The future of sport as we know it hinges on getting fans back into stadia. This is especially true in Ireland where the IRFU, FAI and GAA rely to a very high level on the income generated by matchday ticketing and revenue.

Each week we will take a look at developments around the world on where sporting organisations, public health authorities and governments are moving in the return to stadia.



Sports fans are set to return to stadia across Britain and Northern Ireland as early as next week.

The Westminster Government has revealed plans to allow up to 4,000 fans into stadia with a capacity of 8,000 or more but only if the area is in one of those where infection rates are at their lowest.

Tier two areas will be allowed half that number to attend, while indoor events and performance will also be able to admit fans and spectators but again at a lower number and depending on the area in question.

Football hotbeds of Liverpool and Manchester look unlikely to be permitted to host fans in the early stages but London is currently looking like Tier Two which would permit 2,000 fans to attend the Guinness Autumn Nations Cup Final on December 6th, likely to be against France at Twickenham.

English Rugby is believed to be considering making tickets available free to local NHS workers and to use the learnings they gain from the operation of the stadium in such limited capacity to form the basis of plans for greater numbers at the Guinness Six Nations.

If London does make it into Tier Two then 2,000 fans could also be permitted for the North London Derby between table-topping Tottenham and Arsenal on the first weekend.

Evidence gained from a small number of test events that took place at a number of football grounds in pre-season is believed to have formed the evidence basis for the chosen number of fans.

Guidelines are set to be distributed by the Sports Grounds Safety Authority and the changes will come into effect from Wednesday, December 2nd.

Ulster Rugby face Toulouse in the Heineken Cup at the Kingspan Stadium on Friday 11th December and would be hopeful of having fans in place for that. They then travel to Gloucester Rugby where a potential 4,000 could also be permitted. Their third fixture is the Christmas ‘Derby’ away to Connacht on 27th December, before hosting Munster in the Guinness PRO14 on January 2nd.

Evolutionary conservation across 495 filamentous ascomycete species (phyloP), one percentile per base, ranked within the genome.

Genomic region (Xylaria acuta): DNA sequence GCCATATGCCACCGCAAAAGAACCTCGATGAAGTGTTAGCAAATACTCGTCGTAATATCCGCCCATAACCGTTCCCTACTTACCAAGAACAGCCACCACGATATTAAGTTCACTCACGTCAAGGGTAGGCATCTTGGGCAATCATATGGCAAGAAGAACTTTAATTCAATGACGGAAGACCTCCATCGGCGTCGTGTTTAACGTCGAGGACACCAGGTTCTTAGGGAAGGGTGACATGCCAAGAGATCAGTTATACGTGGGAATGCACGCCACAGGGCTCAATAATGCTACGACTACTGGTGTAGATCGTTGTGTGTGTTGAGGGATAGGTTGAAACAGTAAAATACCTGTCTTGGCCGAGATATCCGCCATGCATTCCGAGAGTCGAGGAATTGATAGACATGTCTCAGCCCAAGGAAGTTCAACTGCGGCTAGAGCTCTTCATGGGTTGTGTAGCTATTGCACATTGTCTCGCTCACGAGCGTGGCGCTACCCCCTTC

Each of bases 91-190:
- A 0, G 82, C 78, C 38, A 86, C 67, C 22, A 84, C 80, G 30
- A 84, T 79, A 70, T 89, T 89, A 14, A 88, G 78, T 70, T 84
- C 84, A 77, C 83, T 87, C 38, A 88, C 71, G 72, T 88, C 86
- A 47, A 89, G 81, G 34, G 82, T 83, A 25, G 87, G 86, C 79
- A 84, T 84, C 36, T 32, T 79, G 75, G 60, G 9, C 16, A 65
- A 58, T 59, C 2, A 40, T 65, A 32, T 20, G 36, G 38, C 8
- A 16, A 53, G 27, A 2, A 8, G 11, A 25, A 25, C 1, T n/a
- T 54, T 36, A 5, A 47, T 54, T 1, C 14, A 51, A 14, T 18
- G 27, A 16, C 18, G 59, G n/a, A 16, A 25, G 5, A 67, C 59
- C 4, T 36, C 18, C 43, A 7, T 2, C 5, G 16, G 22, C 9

With demand for the limited tickets high, Ulster rugby will hold a ballot among their most loyal fans who signed up to the #TogetherUlster membership scheme in place for this season.



A major survey of sports fans in the US by Seton Hall University has revealed that 50 per cent of sports fans would want to wait until the rollout of a Covid-19 vaccine before they would feel comfortable returning to a sporting stadium.

The number was higher in the broad population base but came down to half among those who identified as sports fans.

The number climbs to 60 per cent if the event was to be held indoors.

The survey took place the week of the announcement that the Pfizer Vaccine had succeeded in clinical trials.

21 per cent said they would attend an indoor event under the current environment, with social distancing and the wearing of face masks, but in advance of a vaccine.

That leaves a major delta between those who would go now, under the conditions being trialled again in the UK from next week and the number that would be needed to make the stadium operations viable again.

It does have to be taken into account though that the survey took place at a time where infection rates in the US were hitting record highs on a daily basis.



Who knows how many fans will be able to attend the Superbowl in February 2021 but we do know that those who do will only be able to buy goods, food and beverage using cashless technology.

The Raymond James Stadium, home of the Tampa Bay Buccaneers, has allowed around 6,000 fans per game in recent weeks.

It has been working closely with Visa to upgrade the necessary infrastructure to provide cashless payment facilities at all points around the stadium.

It will be important in terms of public health measures now but it will also be an important legacy of 2020.



French President Emmanuel Macron has suggested that the number of fans allowed back into sporting stadia across France early in 2021 will be based on the individual ground, the capacity to socially distance in the seats and on the way through the gound.

It is hoped that 30 per cent will become the floor limit for regions where infection rates appear to be under control, though that could rise to 70 per cent in certain circumstances.


Sport for Business Partners